This cover really does cover every aspect of Thunder & Lightning.
Humble beginnings for Mr. Chin.
PLAYERS: 1-2 simultaneous/alternating
RELEASE DATE: December 1990
Breakout begat Arkanoid which begat Woody Pop which begat Thunder & Lightning. Breakout‘s children range from “uninspired” to “further degree of crazy,” and Thunder & Lightning certainly falls into the latter camp. Peep this madness: A gourmet food lover named Mr. Chin awakens the Thunderwarrior during his search for the world’s greatest delicacies. As punishment, the Thunderwarrior commands him to topple the 30 Walls of Regret, with only a stick and Demoe Ball. The simple version is, you play thirty levels of Breakout with a character named Mr. Chin, who mildly resembles Ziggy. But what a story! That’s Clash at Demonhead material right there.
Like any self-respecting seed of Breakout, power-ups can be acquired by hitting tiny vehicles that move along the screen. There’s the standard multi-shot (three and six-way), large ball, slow ball, extend stick, glove/catch ball. What differentiates Thunder from its siblings are the obnoxious (but challenging) interactive elements in the thirty levels. Some levels might only have a few blocks to destroy, but the blocks are surrounded by octopus-spewing vases. When an octopus touches down on your stick, your movement slows considerably, and only a ball to the head can knock the octopus off. The Thunderwarrior himself makes appearances throughout the game, as well. If you hit him, he’ll destroy blocks around him (yay!), but he’ll also shoot down lightning at Mr. Chin, paralyzing him briefly if hit (boo!).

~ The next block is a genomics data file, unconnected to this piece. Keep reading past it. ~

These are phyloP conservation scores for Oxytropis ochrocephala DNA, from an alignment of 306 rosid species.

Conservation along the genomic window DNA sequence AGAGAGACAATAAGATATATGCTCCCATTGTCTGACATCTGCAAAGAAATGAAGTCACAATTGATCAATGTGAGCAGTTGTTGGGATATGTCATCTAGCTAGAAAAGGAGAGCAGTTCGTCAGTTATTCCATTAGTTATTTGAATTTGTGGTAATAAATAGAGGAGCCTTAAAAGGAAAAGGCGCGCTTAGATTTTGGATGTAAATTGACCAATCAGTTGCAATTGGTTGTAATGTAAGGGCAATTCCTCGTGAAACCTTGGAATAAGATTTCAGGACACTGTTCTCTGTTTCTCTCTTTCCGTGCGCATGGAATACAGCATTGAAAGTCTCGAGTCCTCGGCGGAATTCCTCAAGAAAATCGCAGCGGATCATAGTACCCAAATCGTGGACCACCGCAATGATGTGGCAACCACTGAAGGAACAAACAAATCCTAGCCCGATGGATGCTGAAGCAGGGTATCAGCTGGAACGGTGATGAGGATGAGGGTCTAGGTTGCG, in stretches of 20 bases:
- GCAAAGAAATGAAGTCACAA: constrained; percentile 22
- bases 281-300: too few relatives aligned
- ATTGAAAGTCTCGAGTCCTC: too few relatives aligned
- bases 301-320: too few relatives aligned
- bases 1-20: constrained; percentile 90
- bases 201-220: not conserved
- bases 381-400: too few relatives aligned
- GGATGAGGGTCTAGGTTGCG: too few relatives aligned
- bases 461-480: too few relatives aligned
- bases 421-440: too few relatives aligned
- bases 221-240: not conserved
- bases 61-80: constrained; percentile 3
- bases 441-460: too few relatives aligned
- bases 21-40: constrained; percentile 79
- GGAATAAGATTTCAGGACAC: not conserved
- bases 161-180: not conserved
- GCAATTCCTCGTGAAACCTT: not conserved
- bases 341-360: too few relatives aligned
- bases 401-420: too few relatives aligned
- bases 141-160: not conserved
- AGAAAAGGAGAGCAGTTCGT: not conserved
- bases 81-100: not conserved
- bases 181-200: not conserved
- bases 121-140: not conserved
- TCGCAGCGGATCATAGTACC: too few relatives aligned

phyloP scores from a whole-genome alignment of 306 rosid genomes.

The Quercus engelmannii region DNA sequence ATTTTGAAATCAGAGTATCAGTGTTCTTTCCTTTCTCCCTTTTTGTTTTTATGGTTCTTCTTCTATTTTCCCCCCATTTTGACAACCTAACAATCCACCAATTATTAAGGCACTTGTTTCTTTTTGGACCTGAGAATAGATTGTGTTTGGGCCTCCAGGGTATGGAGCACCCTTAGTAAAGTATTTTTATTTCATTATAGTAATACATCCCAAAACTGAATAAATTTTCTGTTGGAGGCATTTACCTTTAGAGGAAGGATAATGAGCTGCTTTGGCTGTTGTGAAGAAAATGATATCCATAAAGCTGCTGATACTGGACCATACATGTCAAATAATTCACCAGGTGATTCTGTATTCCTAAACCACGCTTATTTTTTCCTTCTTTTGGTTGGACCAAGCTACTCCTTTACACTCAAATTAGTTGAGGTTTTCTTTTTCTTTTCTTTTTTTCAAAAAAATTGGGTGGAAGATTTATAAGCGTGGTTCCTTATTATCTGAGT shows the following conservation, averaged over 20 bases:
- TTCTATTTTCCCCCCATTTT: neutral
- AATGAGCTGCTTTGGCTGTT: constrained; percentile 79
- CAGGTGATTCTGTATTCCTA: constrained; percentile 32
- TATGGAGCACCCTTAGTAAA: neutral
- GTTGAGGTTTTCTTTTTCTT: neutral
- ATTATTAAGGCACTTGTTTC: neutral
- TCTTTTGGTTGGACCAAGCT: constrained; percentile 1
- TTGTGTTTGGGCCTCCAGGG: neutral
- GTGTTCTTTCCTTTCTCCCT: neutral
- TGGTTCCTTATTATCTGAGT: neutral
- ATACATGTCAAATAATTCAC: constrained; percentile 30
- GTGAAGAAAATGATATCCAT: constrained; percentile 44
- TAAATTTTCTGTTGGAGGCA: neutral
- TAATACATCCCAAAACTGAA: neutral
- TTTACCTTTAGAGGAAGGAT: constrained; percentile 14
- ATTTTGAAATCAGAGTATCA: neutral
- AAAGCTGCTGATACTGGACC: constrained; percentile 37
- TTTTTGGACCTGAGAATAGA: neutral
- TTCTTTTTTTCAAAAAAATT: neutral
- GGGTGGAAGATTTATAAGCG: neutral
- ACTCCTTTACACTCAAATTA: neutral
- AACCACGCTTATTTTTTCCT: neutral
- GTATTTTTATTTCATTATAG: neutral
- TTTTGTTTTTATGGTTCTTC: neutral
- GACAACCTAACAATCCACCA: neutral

Make no mistake: Thunder & Lightning is (appropriately) balls-to-the-wall difficult. There’s an overwhelming amount of strategy and luck that goes into toppling the 30 walls, but Mr Chin is determined, and above all, hungry. He’ll destroy the Thunderwarrior or starve trying.
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